“Perhaps most powerfully, the prosecutors showed the court the fake bombs, built by the F.B.I”
Four men were convicted on Monday on charges of planting what they believed were bombs outside synagogues in the Bronx and plotting to fire missiles at military planes.
The case was widely seen as an important test of the entrapment defense. It turned on the role of a government informer who spent several months secretly recording conversations with the men that included plans for mass violence and anti-Semitic comments, along with their moments of hesitation and concerns about hurting women or children. Prosecutors said that the plot revealed the dangers of homegrown terrorism, and that the informer, posing as a Pakistani terrorist, had presented the defendants with an opportunity to commit violence to which they were predisposed. But defense lawyers said the case crossed the line into entrapment. They said the informer, on behalf of the Federal Bureau of Investigation, dangled offers of money and lured impoverished men with no ties to international terrorism into a plot they could never have dreamed up on their own.
In the end, the entrapment defense failed, as it has in every other terrorism trial since Sept. 11, 2001. About 2:30 p.m. on Monday, the jury forewoman stood and began reading the verdicts with a wavering voice. “Guilty,” she said, 30 times, as the girlfriend of one of the defendants sobbed in the gallery. The four men — Onta Williams, Laguerre Payen, James Cromitie and David Williams IV — will be sentenced on March 24. Each could face life in prison. Mr. Cromitie and David Williams were convicted on all eight counts of the indictment. Onta Williams and Mr. Payen, who met the informer late in the investigation, were found not guilty on one of the counts: attempting to kill officers and employees of the United States.
All the men were quiet as the verdicts were read. Mr. Cromitie’s lawyer, Vincent L. Briccetti, patted his client on the shoulder, while a few seats away, David Williams wore a grim smile. After the jury left the room, Mr. Williams’s aunt, Alicia McWilliams-McCollum, stood and yelled obscenities, saying there was no justice. Court officers told her to leave. In an interview a few hours after the verdict, one juror indicated that the deliberations, which lasted eight days, had been taxing. “We considered that what they did was a serious crime. We also considered that they didn’t have that kind of background,” said the juror, who insisted that his name not be published. “We took our time. We dug deep.”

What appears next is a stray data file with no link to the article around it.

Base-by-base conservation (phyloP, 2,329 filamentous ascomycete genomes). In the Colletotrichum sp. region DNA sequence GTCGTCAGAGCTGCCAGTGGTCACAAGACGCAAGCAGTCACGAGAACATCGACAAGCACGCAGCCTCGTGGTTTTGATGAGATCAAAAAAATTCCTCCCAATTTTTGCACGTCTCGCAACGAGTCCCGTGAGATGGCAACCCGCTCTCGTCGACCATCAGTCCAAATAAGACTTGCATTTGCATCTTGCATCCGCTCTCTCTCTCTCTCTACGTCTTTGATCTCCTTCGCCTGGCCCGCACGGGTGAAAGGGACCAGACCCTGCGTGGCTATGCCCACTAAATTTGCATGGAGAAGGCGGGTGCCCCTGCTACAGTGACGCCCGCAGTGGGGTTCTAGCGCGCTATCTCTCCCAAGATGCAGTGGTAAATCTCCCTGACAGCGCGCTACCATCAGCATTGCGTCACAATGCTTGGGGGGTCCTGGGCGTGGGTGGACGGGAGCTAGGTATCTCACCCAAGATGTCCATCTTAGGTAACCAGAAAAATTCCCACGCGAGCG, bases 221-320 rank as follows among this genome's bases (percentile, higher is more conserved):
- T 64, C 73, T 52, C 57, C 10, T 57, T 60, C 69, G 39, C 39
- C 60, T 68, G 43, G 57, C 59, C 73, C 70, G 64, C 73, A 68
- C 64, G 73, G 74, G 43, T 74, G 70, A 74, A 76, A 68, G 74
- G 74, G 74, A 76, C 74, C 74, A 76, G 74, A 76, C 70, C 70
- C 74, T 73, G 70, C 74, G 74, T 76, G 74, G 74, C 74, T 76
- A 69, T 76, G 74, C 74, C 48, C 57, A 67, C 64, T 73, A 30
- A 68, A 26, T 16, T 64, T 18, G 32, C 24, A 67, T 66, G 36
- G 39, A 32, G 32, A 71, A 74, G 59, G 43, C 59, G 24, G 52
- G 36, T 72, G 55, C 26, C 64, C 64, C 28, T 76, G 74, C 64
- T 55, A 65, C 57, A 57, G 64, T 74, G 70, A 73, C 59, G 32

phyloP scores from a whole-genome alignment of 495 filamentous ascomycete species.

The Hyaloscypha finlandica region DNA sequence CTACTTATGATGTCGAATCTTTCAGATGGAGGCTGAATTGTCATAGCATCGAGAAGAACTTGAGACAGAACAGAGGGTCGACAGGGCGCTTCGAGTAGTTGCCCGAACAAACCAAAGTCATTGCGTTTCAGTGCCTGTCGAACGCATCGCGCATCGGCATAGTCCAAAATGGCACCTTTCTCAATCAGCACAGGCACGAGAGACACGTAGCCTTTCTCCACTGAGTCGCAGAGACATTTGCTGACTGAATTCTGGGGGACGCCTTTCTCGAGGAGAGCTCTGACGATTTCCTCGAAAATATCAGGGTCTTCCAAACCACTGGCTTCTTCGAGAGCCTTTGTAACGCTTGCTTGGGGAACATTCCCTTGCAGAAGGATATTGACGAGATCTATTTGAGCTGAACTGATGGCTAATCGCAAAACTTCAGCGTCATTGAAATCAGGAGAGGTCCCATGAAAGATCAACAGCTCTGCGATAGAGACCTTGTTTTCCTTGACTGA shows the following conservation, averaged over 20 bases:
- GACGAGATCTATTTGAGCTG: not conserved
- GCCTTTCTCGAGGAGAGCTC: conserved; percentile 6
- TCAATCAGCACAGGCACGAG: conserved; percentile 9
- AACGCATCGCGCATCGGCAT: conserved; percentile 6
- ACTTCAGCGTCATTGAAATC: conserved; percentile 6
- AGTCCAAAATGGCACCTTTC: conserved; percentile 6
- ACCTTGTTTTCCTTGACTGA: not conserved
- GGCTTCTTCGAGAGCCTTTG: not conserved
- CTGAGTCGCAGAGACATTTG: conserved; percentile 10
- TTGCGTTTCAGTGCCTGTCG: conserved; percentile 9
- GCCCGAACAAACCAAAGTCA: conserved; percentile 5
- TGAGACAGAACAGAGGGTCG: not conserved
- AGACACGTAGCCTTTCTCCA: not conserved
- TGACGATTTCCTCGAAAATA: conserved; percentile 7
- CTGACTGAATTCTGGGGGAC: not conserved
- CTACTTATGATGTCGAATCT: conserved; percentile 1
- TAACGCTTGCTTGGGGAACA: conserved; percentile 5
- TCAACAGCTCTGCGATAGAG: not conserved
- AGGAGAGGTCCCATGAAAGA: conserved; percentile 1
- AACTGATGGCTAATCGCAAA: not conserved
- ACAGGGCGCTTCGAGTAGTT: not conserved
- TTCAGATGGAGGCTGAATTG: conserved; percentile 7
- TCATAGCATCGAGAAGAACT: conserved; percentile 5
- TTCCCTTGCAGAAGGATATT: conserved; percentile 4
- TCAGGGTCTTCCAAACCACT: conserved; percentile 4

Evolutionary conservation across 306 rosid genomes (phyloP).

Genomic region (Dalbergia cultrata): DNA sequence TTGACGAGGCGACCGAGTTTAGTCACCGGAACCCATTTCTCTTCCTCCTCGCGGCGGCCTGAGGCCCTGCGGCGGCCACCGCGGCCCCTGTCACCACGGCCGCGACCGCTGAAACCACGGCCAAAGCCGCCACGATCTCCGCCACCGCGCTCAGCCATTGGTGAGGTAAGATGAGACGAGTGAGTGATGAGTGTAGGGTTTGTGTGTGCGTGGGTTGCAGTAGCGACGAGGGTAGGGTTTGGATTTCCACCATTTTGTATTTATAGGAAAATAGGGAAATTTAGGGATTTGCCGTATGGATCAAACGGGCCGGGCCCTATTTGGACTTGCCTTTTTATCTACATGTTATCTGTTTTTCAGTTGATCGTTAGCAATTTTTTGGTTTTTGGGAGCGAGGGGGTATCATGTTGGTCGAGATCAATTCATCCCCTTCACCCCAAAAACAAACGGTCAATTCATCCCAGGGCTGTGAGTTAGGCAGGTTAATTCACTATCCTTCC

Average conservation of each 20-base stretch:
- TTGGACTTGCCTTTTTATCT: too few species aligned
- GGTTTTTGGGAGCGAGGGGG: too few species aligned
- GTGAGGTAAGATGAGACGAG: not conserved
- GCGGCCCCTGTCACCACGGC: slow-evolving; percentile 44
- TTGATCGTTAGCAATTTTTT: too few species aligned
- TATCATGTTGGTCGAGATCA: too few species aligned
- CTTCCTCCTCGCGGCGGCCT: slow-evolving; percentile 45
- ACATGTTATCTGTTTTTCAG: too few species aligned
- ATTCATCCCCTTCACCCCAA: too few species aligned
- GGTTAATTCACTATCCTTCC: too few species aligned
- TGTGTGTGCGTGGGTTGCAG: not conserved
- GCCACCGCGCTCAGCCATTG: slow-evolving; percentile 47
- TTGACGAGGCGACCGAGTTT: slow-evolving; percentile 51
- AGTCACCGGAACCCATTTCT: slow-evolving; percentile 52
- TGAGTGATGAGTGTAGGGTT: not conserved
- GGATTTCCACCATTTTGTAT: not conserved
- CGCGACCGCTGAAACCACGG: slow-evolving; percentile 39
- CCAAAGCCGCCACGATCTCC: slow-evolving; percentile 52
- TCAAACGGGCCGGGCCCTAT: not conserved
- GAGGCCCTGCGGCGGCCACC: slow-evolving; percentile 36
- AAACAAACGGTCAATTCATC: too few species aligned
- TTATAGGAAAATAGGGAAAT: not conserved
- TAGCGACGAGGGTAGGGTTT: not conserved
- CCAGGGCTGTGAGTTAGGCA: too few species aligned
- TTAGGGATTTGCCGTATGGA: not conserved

The events that led to the convictions started in June 2008, with a meeting outside a mosque in Newburgh, N.Y., between the informer, Shahed Hussain, and Mr. Cromitie. That day, prosecutors said, Mr. Cromitie sparked the interest of the authorities by saying he wanted to “do something” to America. Over the next 11 months the three other defendants joined a plot that included leaving bombs outside two synagogues in the Riverdale section of the Bronx and firing Stinger missiles at military transport planes at Stewart International Airport. In a statement, Preet Bharara, the United States attorney in Manhattan, said Monday: “Homegrown terrorism is a serious threat, and today’s convictions affirm our commitment to do everything we can to protect against it. The defendants in this case agreed to plant bombs and use missiles they thought were very real weapons of terrorism. We are safer today as a result of these convictions.”
Mark B. Gombiner, who represented Onta Williams, called the notion that citizens were safer “pure nonsense,” adding, “It does not reflect anything that happened during the investigation and prosecution.” Mr. Gombiner and the other defense lawyers had tried to make their cross-examination of the informer, Mr. Hussain, the centerpiece of their case. For days in court, they questioned him about his criminal history, his financial dealings and his life in Pakistan, saying inconsistencies in his testimony showed he was a liar. They said he felt compelled to deliver a conviction to satisfy his government handlers and expected to be rewarded with citizenship.
Throughout the investigation, the defense lawyers said, it was Mr. Hussain, not the defendants, who steered the conversation toward religious justifications for violence. Karen J. Greenberg, executive director of the Center on Law and Security at New York University, who sat through much of the trial, said: “If this wasn’t an entrapment case, then we’re not going to see an entrapment case in a terrorism trial. We really need to think about ideology as part of entrapment. In this case, they took people who might or might not commit hate crimes, and led them along the path to jihad.”
But the prosecutors said most of the recordings showed the men were ready to act. In one of the recordings, Mr. Cromitie, who was especially voluble, said he wanted to make a “big noise.” Jurors saw recordings of the men inspecting inert bombs and Stinger missile launchers, and scouting Stewart Airport, where they planned to fire missiles at C-5 Galaxy military transport planes. Perhaps most powerfully, the prosecutors showed the court the fake bombs, built by the F.B.I., that Mr. Cromitie left in cars outside the synagogues. They were bundled into bags with 500 ball bearings, which, prosecutors said, were intended to kill.
Colin Moynihan contributed reporting.